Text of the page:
Hill User Fee Disarray Builds Angst at FDA

article image

The reauthorization process is showing signs of trouble in the Senate, two weeks out from when layoff warning notices could have to go out to FDA staffers funded by user fees.

The reauthorization path for FDA user fees is getting bumpy, and, as a result, the risks of employment uncertainty at the agency are growing. 

On July 14, Sen. Richard Burr (R-NC), the leading Republican senator working on FDA user fee legislation, backed out of the FDA Safety and Landmark Advancements Act (FDASLA) that he helped negotiate, offering up an alternative “clean” user fee bill (FDA Simple Reauthorization Act) that includes industry-FDA negotiated agreements for devices (MDUFA V), drugs, generic drugs, and biosimilars, but no additional reforms.

Burr, who has been showing signs of skepticism with user fee legislation and criticizing FDA for not fulfilling its commitments from his perch as Republican leader of the Senate Health, Education, Labor, and Pensions (HELP) Committee, says the FDASLA bill that passed through the HELP Committee June 14 is “anti-innovation.” He originally co-sponsored FDASLA with HELP Chairman Patty Murray (D-WA), but he says amendments added during the committee’s markup tied to drug development for rare diseases, drug patents, and other areas have soured him on the package. He voted against the final bill at the June markup. But at the time, it seemed he would push for changes before the bill reached the Senate floor. Introducing a counter-bill, even a simplified reauthorization package, complicates the process right as time is running especially short for FDA.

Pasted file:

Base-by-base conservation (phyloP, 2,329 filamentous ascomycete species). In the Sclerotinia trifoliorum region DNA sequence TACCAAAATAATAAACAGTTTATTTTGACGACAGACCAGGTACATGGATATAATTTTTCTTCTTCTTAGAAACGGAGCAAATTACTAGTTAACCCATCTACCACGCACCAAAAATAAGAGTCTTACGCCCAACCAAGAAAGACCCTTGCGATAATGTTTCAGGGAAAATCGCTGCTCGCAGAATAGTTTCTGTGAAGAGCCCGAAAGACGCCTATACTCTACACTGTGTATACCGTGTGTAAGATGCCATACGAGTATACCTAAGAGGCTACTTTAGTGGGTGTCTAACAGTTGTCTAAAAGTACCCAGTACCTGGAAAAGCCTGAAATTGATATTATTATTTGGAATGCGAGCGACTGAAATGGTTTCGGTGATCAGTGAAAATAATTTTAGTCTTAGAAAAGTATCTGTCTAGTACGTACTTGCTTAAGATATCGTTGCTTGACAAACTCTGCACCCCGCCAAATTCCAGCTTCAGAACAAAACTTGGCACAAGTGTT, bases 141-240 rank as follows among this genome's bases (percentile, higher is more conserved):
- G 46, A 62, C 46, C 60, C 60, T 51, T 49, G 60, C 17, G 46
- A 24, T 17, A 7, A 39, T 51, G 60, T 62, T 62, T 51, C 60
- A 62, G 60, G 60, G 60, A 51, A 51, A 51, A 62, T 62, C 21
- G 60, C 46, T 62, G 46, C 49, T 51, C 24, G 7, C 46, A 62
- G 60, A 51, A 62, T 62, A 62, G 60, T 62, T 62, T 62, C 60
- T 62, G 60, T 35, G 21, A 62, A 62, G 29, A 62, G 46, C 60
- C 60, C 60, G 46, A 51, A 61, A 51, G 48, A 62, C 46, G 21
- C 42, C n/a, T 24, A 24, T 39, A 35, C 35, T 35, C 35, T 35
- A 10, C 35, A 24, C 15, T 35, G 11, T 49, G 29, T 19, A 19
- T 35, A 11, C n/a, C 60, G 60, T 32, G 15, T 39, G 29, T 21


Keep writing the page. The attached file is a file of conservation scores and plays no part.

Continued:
Pink Slips Coming?

If a user fee reauthorization is not enacted by August 1, technically FDA is supposed to start sending out layoff warning notices to user-fee-funded staff, complying with a 60-day notice requirement. (The current FDA user fee programs, including MDUFA IV, expire September 30.) There is precedent for an FDA commissioner to delay this action—Scott Gottlieb did so during the last reauthorization cycle when the Senate wasn’t ready to pass a bill by that date. But there is public disagreement on the fundamental legislation between senators this time around that wasn’t evident in 2017. And even if pink slips are held off for the time being, uncertainty among agency employees is growing during a particularly challenging time for retaining qualified staff.

“Even if we approach that cliff, we are very dependent right now on hiring people. FDA Commissioner Robert Califf noted July 12 during a webinar sponsored by the Alliance for a Stronger FDA. “We’re in the period of the ‘Great Resignation... Who wants to work in an organization if you’re afraid that these jobs are not even going to exist in the next short period of time? We really need to avoid that.”



This article is restricted to subscribers only.

Sign in to continue reading.


We're here to help! Please contact us at: